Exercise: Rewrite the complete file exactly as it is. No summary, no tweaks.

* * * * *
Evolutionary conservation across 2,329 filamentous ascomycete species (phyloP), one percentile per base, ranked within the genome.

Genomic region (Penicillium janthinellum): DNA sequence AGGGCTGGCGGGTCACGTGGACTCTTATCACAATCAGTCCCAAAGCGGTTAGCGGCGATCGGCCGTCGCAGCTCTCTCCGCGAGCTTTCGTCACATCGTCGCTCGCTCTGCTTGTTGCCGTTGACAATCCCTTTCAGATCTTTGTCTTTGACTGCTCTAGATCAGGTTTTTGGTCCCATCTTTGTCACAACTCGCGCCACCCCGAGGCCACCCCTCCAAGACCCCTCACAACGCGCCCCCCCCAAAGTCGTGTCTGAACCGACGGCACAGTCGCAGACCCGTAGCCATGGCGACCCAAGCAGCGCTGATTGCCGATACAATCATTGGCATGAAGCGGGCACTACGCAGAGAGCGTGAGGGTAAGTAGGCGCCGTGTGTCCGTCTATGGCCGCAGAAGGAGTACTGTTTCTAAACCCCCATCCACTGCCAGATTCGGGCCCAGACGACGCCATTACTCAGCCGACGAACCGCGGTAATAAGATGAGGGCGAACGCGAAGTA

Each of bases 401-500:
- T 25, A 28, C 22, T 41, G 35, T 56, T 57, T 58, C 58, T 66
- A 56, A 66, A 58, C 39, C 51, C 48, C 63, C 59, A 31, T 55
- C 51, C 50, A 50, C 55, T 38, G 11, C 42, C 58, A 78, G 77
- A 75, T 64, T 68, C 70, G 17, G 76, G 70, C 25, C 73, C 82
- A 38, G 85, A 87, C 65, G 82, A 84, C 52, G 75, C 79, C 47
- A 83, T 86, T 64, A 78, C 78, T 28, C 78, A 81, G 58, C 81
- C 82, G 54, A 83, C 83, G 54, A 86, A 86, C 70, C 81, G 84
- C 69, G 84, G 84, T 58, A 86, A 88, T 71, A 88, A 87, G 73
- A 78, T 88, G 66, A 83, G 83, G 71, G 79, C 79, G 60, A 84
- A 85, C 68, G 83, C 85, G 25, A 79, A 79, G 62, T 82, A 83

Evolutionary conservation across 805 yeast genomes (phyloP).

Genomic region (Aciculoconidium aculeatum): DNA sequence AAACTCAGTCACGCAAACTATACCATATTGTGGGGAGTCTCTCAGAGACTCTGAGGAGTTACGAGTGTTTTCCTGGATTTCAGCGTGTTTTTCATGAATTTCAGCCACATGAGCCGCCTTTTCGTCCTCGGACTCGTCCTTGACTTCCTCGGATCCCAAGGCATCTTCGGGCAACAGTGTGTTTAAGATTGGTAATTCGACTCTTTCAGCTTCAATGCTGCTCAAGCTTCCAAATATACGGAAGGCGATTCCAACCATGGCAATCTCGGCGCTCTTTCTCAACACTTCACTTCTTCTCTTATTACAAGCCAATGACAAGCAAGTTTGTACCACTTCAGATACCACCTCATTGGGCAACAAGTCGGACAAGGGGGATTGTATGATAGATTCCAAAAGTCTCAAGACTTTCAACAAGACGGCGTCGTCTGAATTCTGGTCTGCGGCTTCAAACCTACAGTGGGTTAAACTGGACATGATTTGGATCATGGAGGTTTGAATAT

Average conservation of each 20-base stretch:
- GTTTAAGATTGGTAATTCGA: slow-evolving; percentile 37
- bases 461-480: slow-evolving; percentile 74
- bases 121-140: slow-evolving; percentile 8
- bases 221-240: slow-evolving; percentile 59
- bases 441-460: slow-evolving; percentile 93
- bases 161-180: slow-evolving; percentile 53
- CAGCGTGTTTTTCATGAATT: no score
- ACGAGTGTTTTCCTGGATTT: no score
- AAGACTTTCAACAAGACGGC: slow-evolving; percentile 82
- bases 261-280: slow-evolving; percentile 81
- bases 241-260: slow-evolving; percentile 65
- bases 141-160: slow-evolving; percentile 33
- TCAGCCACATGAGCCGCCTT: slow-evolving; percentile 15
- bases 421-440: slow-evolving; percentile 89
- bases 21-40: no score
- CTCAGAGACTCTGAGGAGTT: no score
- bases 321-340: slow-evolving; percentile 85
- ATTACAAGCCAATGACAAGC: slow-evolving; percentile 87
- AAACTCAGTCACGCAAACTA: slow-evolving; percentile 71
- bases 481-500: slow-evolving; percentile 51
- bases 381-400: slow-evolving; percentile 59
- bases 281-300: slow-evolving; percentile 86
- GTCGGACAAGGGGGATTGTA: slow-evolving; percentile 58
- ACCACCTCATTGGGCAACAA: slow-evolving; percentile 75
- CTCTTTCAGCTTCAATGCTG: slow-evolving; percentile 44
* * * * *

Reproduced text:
Evolutionary conservation across 2,329 filamentous ascomycete species (phyloP), one percentile per base, ranked within the genome.

Genomic region (Penicillium janthinellum): DNA sequence AGGGCTGGCGGGTCACGTGGACTCTTATCACAATCAGTCCCAAAGCGGTTAGCGGCGATCGGCCGTCGCAGCTCTCTCCGCGAGCTTTCGTCACATCGTCGCTCGCTCTGCTTGTTGCCGTTGACAATCCCTTTCAGATCTTTGTCTTTGACTGCTCTAGATCAGGTTTTTGGTCCCATCTTTGTCACAACTCGCGCCACCCCGAGGCCACCCCTCCAAGACCCCTCACAACGCGCCCCCCCCAAAGTCGTGTCTGAACCGACGGCACAGTCGCAGACCCGTAGCCATGGCGACCCAAGCAGCGCTGATTGCCGATACAATCATTGGCATGAAGCGGGCACTACGCAGAGAGCGTGAGGGTAAGTAGGCGCCGTGTGTCCGTCTATGGCCGCAGAAGGAGTACTGTTTCTAAACCCCCATCCACTGCCAGATTCGGGCCCAGACGACGCCATTACTCAGCCGACGAACCGCGGTAATAAGATGAGGGCGAACGCGAAGTA

Each of bases 401-500:
- T 25, A 28, C 22, T 41, G 35, T 56, T 57, T 58, C 58, T 66
- A 56, A 66, A 58, C 39, C 51, C 48, C 63, C 59, A 31, T 55
- C 51, C 50, A 50, C 55, T 38, G 11, C 42, C 58, A 78, G 77
- A 75, T 64, T 68, C 70, G 17, G 76, G 70, C 25, C 73, C 82
- A 38, G 85, A 87, C 65, G 82, A 84, C 52, G 75, C 79, C 47
- A 83, T 86, T 64, A 78, C 78, T 28, C 78, A 81, G 58, C 81
- C 82, G 54, A 83, C 83, G 54, A 86, A 86, C 70, C 81, G 84
- C 69, G 84, G 84, T 58, A 86, A 88, T 71, A 88, A 87, G 73
- A 78, T 88, G 66, A 83, G 83, G 71, G 79, C 79, G 60, A 84
- A 85, C 68, G 83, C 85, G 25, A 79, A 79, G 62, T 82, A 83

Evolutionary conservation across 805 yeast genomes (phyloP).

Genomic region (Aciculoconidium aculeatum): DNA sequence AAACTCAGTCACGCAAACTATACCATATTGTGGGGAGTCTCTCAGAGACTCTGAGGAGTTACGAGTGTTTTCCTGGATTTCAGCGTGTTTTTCATGAATTTCAGCCACATGAGCCGCCTTTTCGTCCTCGGACTCGTCCTTGACTTCCTCGGATCCCAAGGCATCTTCGGGCAACAGTGTGTTTAAGATTGGTAATTCGACTCTTTCAGCTTCAATGCTGCTCAAGCTTCCAAATATACGGAAGGCGATTCCAACCATGGCAATCTCGGCGCTCTTTCTCAACACTTCACTTCTTCTCTTATTACAAGCCAATGACAAGCAAGTTTGTACCACTTCAGATACCACCTCATTGGGCAACAAGTCGGACAAGGGGGATTGTATGATAGATTCCAAAAGTCTCAAGACTTTCAACAAGACGGCGTCGTCTGAATTCTGGTCTGCGGCTTCAAACCTACAGTGGGTTAAACTGGACATGATTTGGATCATGGAGGTTTGAATAT

Average conservation of each 20-base stretch:
- GTTTAAGATTGGTAATTCGA: slow-evolving; percentile 37
- bases 461-480: slow-evolving; percentile 74
- bases 121-140: slow-evolving; percentile 8
- bases 221-240: slow-evolving; percentile 59
- bases 441-460: slow-evolving; percentile 93
- bases 161-180: slow-evolving; percentile 53
- CAGCGTGTTTTTCATGAATT: no score
- ACGAGTGTTTTCCTGGATTT: no score
- AAGACTTTCAACAAGACGGC: slow-evolving; percentile 82
- bases 261-280: slow-evolving; percentile 81
- bases 241-260: slow-evolving; percentile 65
- bases 141-160: slow-evolving; percentile 33
- TCAGCCACATGAGCCGCCTT: slow-evolving; percentile 15
- bases 421-440: slow-evolving; percentile 89
- bases 21-40: no score
- CTCAGAGACTCTGAGGAGTT: no score
- bases 321-340: slow-evolving; percentile 85
- ATTACAAGCCAATGACAAGC: slow-evolving; percentile 87
- AAACTCAGTCACGCAAACTA: slow-evolving; percentile 71
- bases 481-500: slow-evolving; percentile 51
- bases 381-400: slow-evolving; percentile 59
- bases 281-300: slow-evolving; percentile 86
- GTCGGACAAGGGGGATTGTA: slow-evolving; percentile 58
- ACCACCTCATTGGGCAACAA: slow-evolving; percentile 75
- CTCTTTCAGCTTCAATGCTG: slow-evolving; percentile 44